Calm Down, There Is No New ‘Snooping Law’
The law that this surveillance order derives power from, the Indian IT Act, has been in effect for close to two decades now. But the history of government snooping is even older than this.
The Ministry of Home Affairs order on surveillance of information stored and transmitted via computer systems triggered a major controversy on Friday. Predictably, the Indian National Congress and its president Rahul Gandhi were at the forefront of this controversy, accusing the National Democratic Alliance (NDA) government at the Centre of playing the Big Brother.
The spectre of George Orwell's 1984, which is about to meet its demise by overuse, was raised repeatedly. Even though Union Finance Minister Arun Jaitley and Law Minister Ravi Shankar Prasad gave satisfactory rebuttals, a quick summary of facts might still be helpful.
To begin with, government agencies monitoring private conversations or transmissions of messages is neither new nor unique to India. The law that this surveillance order derives power from, the Indian IT Act, has been in effect for close to two decades now. But the history of government snooping is even older than this. The Indian Telegraphy Act passed in 1885 by the British was the first to provide for interception of communication by competent authority under section 5 (2).
The updated methods of communication necessitated the requisite updates in the Indian IT Act that provided power to government agencies in the interest of national security, integrity among other reasons.
As clarified by Jaitley and Prasad, the authorisation order that was repeated yesterday had been in existence since 2009. Ironically, former finance minister P Chidambaram, who referred to the Indian state as Orwellian state based on yesterday’s order, had, during a parliamentary debate, defended giving this power to the tax authorities. Nor was the Congress frugal in their usage of this law as a RTI query revealed that on an average 7,500-9,000 orders of interception were sanctioned by government per month during 2011.
As Jaitley claimed on his twitter thread yesterday, the notification required authorised agencies to be notified, as in absence of such notification any police officer could take it upon himself/herself to start using this power. Also the constitutional safeguards against abuse of such power include approval from the home secretary.
While the opposition is twisting facts and sometimes playing fast and loose with truth is nothing new to those who follow the politics. I think a larger debate about the powers given to the state, primarily as an anti-terrorism and organised crime measure and its effect on personal liberties of individual, is a necessary one.
This issue is especially complex as most of us would neither like to live in a society, where terrorism may strike at will, nor surrender our personal liberties. This conflict alone ensures that every government trying to keep the bad guys under watch is likely to be viewed as Orwellian and authoritarian by their political agenda. This, however, doesn’t mean no further discussion is required on this topic.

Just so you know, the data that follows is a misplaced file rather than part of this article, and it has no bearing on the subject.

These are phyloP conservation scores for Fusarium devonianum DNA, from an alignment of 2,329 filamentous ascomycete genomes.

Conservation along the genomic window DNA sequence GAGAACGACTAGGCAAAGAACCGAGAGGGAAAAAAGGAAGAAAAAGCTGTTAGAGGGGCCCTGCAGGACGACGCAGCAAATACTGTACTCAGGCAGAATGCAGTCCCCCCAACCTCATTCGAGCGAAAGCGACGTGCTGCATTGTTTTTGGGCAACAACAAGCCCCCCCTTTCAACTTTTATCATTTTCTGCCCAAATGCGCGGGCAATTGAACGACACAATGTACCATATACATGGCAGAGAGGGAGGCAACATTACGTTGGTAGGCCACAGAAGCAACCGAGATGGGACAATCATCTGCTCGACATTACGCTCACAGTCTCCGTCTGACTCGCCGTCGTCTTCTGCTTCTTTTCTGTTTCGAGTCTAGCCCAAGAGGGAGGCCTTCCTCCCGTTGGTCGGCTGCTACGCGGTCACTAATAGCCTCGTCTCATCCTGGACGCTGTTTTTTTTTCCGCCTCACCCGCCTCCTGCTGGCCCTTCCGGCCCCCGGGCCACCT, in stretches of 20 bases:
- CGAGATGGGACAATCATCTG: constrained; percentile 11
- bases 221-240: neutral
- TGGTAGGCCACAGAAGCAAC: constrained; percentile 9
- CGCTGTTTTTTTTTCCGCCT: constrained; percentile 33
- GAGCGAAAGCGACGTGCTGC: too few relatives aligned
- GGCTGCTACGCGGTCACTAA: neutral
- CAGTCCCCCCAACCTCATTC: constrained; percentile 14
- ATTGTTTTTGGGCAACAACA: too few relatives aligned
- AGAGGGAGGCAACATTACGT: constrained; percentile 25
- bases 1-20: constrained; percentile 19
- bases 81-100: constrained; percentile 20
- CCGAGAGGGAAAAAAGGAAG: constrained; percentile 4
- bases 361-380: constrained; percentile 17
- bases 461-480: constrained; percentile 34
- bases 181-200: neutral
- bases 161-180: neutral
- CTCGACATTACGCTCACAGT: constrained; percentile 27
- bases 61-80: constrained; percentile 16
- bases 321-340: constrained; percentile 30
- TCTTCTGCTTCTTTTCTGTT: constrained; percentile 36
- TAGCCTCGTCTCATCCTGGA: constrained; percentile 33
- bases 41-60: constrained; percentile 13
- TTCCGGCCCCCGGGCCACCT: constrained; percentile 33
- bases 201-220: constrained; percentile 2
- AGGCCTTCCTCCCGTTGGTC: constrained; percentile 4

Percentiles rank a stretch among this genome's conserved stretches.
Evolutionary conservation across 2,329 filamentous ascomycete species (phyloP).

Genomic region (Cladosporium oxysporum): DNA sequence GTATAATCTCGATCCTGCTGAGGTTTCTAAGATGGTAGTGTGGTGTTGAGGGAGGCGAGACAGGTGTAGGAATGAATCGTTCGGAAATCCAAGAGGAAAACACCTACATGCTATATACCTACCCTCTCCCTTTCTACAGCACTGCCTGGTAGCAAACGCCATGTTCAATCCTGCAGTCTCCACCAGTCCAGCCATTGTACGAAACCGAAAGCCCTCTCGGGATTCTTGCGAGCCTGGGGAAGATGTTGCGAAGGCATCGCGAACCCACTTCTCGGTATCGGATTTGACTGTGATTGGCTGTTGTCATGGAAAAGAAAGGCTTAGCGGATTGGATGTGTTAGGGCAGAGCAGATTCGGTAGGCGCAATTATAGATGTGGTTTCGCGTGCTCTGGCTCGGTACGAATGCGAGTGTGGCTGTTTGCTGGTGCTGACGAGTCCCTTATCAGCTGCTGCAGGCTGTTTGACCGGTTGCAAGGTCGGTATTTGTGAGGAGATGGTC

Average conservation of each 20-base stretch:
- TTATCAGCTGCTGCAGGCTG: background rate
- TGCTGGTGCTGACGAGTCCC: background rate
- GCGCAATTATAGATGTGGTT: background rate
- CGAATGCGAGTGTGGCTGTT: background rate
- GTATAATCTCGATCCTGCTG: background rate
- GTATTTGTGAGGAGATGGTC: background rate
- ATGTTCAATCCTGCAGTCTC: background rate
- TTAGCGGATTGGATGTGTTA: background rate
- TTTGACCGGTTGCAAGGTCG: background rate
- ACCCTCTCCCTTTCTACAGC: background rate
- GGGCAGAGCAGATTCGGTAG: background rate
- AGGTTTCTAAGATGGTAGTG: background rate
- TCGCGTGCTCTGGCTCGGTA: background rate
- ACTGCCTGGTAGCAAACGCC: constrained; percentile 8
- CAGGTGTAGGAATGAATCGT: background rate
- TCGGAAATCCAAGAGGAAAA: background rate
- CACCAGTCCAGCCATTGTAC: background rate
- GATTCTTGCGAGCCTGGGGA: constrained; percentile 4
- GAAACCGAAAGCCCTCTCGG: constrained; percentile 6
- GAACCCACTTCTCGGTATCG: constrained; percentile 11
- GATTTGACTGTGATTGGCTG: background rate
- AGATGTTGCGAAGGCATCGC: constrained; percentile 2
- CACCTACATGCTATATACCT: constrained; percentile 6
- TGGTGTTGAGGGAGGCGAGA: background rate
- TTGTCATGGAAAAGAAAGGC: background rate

As one person noted on twitter, India has a bureaucrat sanctioned, instead of judicial sanctioned model of surveillance in India, which means the appeal on civil liberties grounds might be subject to the good sense of a civil servant rather than a judge, who is obliged to follow a more literal interpretation of the Constitution.
Unfortunately, blindly following the judicial sanctioned model of other countries may not be practical in India, considering the staggering backlog of cases carried by judiciary, as well as the recent turf wars between the judiciary and executive. What is the exact model to be arrived at is a job involving multiple stakeholders including cyber and security experts and political mudslinging matches are hardly the conducive ground for such systemic change.
Benjamin Franklin once said, “those who give up essential liberty to purchase a little temporary safety, deserve neither”. This statement is often brandied about by opponents of state surveillance powers as a cautionary principle.
However, if you step away from rhetoric, you will see that the trade-off between liberty and safety is one of the foundational principles of a modern civilised society. A red signal on the road demands that I give up my liberty of movement, but I have to accept it in order to purchase my safety as a traveller on a busy road. I think what many of us seem to ignore is like safety, even the curtailment of liberty can be temporary in nature.
The inertia of all government machinery, however, means, every time the danger seems to have passed, we the aware citizens must ensure that the restrictions are rolled back too. It is a never ending battle but one that can only be avoided at the cost of disastrous consequences on either side. Eternal vigilance is the price we pay for our safety, now we need to remember vigilance is needed for our liberties too.
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